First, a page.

Scientific fact.

I was talking on the phone with a friend of mine and we were talking about the fact that she’d started her residency and how she’s really feeling like she matters to patients and just as a part of a working hospital trying to help people day in and day out (at least I sincerely hope that that’s the mission of hospitals- if ever there was an industry where people should come before profit…).

Since I compare things, I was thinking about my own career and I don’t really matter in that immediate way. And of course it brought up a lot of old thoughts from years of my life when I truly didn’t think I mattered much to anyone or myself (no that’s not an exaggeration). Now, I had more of a sense that I at least serve a function for other people (and it is important to me to feel useful). I try to help whenever I can. I suggest things to read, I supply facts, I help them find what they’re looking for. I’ll drop just about anything to give someone a hand if I can.

The problem is that it neglects someone who should also be important in my life: me. And I won’t rehash everything I’ve read about taking care of yourself, doing things for yourself, having adventures yourself that are the keys to engaging with other people and having a great life- becoming your own person, I guess is how it’s framed. I’ve intellectually internalized that message and can’t really see much wrong (I worry about being narcissistic and completely selfish, but that does seem unlikely). Getting a pet is the instant solution, I suppose.

I’ve never felt like I have a strong identity or attachment to things I like. There are things I enjoy and identify with, books I like, food preferences, coffee! None of which rise to the level of passion or love, however. I haven’t done enough to really gain those things. I’m pretty passive, not actively making decisions. I think about things before doing them, too much and then the opportunity is gone.

Science is as close as I’ve come I think; but even there, I’ve numbed myself to it (as Brene Brown would put it). I’ve conditioned the expression of joy out of my life- in that sense I’m very Spock-like. I’m not sure exactly how to re-light a fire I’m not sure was ever there, but that’s what I feel it’s going to take to actually go after things that I want (whatever those are; it’s still unclear to me much of the time).

So when my friend said that I matter to myself, I unconvincingly agreed and she instantly told me that I didn’t sound like I believe that. And I don’t. I’ve been doing new things the last few years, things that feel more aligned with what my desires are without going overboard- but maybe going overboard is exactly what I need to do, though I have no idea exactly what that would look like either. Acting on my gut instincts more often? Saying yes to everything? Saying no to more things (boundaries are important)? Jumping into something huge that I have no idea how to go about doing, but having to move forward somehow anyway (yes, this is what life is, but I’d be talking about some project of slightly smaller scope than that)?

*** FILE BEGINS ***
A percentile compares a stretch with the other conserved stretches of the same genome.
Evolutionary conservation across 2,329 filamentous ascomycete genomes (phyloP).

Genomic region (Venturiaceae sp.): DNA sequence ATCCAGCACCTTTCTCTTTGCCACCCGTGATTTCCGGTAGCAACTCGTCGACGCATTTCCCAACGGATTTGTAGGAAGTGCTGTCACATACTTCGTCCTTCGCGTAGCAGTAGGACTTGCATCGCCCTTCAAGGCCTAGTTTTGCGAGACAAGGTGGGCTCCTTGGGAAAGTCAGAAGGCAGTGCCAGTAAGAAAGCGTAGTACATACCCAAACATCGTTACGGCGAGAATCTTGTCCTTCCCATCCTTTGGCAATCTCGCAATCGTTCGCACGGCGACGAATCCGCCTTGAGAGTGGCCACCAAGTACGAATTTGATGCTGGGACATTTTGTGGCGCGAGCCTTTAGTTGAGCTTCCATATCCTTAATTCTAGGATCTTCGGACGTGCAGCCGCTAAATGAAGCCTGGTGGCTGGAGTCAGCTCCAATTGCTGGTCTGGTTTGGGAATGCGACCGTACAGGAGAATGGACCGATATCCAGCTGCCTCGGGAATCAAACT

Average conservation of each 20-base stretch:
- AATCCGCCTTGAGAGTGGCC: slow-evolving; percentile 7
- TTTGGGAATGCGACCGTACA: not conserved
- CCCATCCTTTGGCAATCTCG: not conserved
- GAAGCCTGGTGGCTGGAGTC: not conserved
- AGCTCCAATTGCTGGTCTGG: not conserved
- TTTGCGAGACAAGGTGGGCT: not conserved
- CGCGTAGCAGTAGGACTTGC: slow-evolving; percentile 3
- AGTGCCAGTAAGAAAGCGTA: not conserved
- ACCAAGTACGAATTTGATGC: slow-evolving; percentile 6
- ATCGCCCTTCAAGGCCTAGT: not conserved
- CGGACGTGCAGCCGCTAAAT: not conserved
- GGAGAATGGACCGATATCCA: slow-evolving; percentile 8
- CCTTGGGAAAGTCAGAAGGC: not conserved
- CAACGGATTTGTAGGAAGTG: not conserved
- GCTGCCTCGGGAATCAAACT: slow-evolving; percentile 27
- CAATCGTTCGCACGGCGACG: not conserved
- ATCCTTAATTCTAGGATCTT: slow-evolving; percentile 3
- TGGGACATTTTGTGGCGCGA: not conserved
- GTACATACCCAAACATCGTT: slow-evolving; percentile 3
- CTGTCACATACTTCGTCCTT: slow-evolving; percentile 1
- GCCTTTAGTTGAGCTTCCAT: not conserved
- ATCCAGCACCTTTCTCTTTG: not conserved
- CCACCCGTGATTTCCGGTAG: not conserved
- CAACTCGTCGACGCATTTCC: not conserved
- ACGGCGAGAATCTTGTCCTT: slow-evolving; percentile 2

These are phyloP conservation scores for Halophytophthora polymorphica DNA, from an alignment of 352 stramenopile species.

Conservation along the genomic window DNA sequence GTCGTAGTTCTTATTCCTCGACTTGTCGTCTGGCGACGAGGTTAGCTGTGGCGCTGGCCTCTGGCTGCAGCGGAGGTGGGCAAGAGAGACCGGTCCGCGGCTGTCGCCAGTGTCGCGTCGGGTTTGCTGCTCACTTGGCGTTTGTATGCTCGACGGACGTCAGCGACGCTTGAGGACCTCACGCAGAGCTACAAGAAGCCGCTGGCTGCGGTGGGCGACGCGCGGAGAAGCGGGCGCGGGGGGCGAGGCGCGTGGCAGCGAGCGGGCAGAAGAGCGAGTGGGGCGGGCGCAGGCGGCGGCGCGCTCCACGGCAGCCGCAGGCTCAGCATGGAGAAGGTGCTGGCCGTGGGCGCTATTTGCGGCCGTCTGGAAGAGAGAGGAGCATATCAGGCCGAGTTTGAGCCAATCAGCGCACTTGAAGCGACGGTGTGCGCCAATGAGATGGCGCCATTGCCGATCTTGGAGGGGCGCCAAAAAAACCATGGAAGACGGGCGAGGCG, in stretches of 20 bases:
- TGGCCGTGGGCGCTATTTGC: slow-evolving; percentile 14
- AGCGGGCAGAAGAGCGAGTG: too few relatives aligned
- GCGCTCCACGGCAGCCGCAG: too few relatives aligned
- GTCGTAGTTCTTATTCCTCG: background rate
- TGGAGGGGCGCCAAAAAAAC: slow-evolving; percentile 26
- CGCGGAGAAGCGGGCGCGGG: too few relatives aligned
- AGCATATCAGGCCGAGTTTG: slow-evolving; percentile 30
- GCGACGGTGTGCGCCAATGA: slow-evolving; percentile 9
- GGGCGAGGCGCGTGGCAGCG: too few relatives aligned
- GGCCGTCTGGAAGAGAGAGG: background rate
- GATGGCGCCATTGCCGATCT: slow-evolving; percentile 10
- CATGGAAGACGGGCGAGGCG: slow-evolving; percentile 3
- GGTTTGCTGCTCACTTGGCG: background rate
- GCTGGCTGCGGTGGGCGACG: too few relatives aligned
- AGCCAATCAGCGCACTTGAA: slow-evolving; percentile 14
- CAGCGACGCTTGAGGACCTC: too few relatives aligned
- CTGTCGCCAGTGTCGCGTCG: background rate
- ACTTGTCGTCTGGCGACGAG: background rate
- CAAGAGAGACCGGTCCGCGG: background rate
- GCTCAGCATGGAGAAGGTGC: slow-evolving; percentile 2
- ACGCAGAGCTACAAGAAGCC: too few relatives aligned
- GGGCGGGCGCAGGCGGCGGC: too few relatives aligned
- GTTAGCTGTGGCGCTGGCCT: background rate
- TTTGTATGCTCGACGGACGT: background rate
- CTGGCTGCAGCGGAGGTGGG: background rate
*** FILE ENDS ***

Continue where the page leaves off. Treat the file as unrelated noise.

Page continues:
Bringing back passion/joy/love for things is really important I think (for work, life, everything); and it has to start with me- being passionate about being me. Enjoying being me. Loving myself. As I’m sure I’ve written in the past, part of my hang up here is that as a scientist, I’m big on having evidence for things; and too often I feel like I’ve come up short in that regard- hypothesis that I matter is rejected, p < 0.05. So as I’ve done with a few other ideas I like to remind myself of, I’m posting this note to myself where I can see it every day:

2013-07-17 21.11.48

Feeling that you matter is a  message that I feel like many people don’t need to hit themselves over the head with like I do (yes, I’m sure it fluctuates and reminders now and again are important, but it’s not even a question most of the time). Being enough is one that I think a lot of people do struggle with. However, despite what my scientific brain might say,  these are facts. Our senses deceive us all the time. What is closer to us than our senses? Our brains. Don’t trust it, either. I’m actually not even sure what the experiment is to show that you matter, or that you’re enough. It’s not a DNA test. It is for things like this that I really like Adam Savage’s line ‘I reject your reality and substitute my own!’. I want to reject my present reality and substitute it with a better one.

I just finished reading Charles Duhigg’s book ‘The Power of Habit’ that I will write more about in this space, I’m sure. Maybe I can make a habit of believing that I matter and that I’m enough as is, though I will never stop learning. I think it will make a huge difference- and not being convinced of the ‘scientific’ fact that I am not enough and don’t matter, because that’s not in all likelihood real science. Anyone want to help me conduct an actual experiment?

Ever on and on.

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Author: Ian Street

Ian is a plant scientist and science writer relating stories of plant science and scientists on his blog, The Quiet Branches as well as other outlets. You can find him on Twitter @IHStreet.

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